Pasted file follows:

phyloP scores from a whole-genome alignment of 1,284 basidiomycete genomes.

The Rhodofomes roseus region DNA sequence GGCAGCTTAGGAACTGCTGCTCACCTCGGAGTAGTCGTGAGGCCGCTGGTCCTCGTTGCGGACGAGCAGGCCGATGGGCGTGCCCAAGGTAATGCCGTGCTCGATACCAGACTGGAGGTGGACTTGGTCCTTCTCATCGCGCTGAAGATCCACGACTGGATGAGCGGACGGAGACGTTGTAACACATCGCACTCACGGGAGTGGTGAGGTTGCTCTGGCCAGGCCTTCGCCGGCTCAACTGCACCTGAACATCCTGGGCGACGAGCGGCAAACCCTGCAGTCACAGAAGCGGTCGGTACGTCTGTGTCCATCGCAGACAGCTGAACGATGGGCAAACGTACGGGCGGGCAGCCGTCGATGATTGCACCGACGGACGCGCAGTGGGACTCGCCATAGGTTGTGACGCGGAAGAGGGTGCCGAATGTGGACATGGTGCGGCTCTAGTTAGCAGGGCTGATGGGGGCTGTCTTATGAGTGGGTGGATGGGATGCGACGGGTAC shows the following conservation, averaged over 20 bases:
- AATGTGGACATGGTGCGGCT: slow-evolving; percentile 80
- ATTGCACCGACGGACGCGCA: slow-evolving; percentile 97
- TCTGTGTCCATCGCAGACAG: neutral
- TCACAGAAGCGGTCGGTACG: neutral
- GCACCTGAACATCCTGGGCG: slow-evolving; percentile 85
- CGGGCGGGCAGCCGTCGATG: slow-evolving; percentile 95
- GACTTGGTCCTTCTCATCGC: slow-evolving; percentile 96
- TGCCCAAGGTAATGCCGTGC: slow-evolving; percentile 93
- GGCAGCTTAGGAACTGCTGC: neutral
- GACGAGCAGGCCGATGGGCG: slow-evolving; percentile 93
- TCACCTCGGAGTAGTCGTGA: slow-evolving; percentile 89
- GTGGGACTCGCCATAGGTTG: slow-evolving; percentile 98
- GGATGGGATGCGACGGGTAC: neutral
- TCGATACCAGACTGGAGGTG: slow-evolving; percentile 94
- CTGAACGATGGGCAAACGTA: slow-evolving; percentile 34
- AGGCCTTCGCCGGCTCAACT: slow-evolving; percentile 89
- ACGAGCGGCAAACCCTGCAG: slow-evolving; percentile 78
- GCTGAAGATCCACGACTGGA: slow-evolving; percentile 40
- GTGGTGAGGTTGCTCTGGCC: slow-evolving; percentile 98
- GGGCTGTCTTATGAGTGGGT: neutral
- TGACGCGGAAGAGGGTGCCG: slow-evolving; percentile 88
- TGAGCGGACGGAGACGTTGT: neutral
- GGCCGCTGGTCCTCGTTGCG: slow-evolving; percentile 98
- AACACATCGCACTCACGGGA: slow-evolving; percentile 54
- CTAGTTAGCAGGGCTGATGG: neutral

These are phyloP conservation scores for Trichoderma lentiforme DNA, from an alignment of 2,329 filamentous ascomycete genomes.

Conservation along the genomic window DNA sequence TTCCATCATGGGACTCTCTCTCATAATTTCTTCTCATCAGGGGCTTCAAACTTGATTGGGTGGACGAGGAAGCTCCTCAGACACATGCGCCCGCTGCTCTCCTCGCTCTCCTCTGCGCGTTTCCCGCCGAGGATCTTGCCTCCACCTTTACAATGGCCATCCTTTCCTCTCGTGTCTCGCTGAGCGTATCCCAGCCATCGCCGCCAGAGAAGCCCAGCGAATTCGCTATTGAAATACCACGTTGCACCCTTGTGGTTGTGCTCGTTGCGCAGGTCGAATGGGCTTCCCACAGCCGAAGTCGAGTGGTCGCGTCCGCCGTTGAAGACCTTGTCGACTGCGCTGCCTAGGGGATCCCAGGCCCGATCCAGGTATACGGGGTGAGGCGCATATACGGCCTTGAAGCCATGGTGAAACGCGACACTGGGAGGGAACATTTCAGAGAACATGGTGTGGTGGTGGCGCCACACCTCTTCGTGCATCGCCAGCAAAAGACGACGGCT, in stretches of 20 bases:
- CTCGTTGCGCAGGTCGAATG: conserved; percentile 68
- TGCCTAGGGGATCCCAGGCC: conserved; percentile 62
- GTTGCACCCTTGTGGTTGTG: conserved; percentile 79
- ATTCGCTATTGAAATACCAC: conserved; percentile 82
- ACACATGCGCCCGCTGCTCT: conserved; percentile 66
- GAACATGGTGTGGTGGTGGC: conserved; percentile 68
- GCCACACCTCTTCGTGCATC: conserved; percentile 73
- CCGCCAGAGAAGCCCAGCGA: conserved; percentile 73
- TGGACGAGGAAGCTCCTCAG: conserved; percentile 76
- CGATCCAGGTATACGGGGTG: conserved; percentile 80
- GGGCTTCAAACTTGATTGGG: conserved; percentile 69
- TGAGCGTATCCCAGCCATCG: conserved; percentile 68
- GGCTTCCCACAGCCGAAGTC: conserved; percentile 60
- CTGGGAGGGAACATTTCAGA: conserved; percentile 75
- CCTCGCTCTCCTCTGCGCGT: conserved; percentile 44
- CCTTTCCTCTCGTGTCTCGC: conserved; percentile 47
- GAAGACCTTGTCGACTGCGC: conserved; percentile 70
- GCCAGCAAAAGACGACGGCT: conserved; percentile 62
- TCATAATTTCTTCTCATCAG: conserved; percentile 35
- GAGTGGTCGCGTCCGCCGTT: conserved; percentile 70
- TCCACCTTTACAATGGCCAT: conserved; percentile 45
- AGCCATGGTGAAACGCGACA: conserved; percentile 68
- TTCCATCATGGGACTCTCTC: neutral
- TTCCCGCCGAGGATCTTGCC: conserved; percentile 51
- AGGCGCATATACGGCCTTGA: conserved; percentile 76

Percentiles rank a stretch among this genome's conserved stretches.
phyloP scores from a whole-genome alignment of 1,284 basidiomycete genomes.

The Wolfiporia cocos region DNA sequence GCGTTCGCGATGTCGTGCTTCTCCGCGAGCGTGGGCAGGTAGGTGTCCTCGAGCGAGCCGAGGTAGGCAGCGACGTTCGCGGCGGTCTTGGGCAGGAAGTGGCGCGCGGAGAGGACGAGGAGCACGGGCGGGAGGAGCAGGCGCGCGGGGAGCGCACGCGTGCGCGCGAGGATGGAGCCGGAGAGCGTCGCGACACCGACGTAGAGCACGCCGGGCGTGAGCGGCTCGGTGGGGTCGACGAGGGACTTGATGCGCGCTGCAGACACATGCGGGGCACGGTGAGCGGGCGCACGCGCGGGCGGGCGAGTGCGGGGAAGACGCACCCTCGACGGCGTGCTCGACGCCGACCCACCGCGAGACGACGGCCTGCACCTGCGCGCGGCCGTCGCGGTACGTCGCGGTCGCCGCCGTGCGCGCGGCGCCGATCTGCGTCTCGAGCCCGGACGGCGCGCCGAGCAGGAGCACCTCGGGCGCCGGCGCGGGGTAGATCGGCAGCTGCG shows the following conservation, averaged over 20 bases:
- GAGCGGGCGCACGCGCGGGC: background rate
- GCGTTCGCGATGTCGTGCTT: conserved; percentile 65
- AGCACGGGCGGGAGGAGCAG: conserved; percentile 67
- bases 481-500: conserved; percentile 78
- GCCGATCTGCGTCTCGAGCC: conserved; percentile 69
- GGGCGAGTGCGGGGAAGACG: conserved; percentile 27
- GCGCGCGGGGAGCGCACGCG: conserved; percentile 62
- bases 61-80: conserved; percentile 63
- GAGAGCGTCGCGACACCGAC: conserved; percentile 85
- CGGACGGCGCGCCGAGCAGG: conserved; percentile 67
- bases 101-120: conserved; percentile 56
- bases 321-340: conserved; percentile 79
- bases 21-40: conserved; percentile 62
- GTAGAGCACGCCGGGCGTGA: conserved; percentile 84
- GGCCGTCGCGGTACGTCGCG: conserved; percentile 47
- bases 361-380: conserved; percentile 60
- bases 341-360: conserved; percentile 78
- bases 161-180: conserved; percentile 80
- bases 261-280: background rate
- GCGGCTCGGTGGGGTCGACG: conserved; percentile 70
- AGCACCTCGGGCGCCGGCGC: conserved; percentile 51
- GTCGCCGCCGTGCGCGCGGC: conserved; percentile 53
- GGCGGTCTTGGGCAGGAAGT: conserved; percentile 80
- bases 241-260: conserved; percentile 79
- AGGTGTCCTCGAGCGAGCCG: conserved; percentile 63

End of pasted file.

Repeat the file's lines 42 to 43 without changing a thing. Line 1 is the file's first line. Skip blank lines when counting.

- GGCTTCCCACAGCCGAAGTC: conserved; percentile 60
- CTGGGAGGGAACATTTCAGA: conserved; percentile 75